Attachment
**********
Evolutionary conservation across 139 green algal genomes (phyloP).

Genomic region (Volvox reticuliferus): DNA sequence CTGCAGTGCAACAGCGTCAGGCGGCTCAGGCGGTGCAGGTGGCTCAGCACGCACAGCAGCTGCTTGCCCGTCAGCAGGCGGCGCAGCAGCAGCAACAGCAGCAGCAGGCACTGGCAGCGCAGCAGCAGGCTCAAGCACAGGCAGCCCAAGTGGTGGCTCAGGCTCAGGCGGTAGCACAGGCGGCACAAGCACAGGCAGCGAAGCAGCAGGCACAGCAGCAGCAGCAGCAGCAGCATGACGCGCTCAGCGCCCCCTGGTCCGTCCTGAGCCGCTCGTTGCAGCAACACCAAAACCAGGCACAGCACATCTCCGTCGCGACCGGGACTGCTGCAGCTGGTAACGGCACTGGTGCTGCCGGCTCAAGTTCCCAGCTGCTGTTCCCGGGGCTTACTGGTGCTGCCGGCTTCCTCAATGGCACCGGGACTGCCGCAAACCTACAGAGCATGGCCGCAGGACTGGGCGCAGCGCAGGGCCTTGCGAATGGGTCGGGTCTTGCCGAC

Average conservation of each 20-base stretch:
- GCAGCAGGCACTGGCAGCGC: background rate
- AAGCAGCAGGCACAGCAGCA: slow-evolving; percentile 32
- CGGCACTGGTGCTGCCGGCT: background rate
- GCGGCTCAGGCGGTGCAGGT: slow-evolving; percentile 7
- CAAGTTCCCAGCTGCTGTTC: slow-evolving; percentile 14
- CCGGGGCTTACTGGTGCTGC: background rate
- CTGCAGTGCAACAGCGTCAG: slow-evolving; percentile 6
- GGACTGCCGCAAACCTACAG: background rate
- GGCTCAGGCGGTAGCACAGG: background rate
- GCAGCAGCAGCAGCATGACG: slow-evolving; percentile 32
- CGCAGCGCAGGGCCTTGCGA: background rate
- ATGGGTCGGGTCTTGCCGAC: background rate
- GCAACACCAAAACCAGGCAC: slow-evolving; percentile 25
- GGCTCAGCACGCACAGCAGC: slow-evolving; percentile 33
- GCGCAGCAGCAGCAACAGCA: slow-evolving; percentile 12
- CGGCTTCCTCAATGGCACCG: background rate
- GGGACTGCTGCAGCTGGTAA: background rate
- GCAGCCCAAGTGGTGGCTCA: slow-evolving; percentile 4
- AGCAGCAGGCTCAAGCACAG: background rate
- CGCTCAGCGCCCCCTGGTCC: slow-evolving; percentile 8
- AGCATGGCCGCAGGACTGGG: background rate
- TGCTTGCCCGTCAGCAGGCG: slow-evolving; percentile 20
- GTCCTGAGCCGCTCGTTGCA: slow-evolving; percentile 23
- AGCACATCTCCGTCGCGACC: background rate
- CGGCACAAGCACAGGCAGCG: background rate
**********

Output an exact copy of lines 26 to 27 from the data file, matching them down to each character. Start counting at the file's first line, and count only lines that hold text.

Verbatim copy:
- GTCCTGAGCCGCTCGTTGCA: slow-evolving; percentile 23
- AGCACATCTCCGTCGCGACC: background rate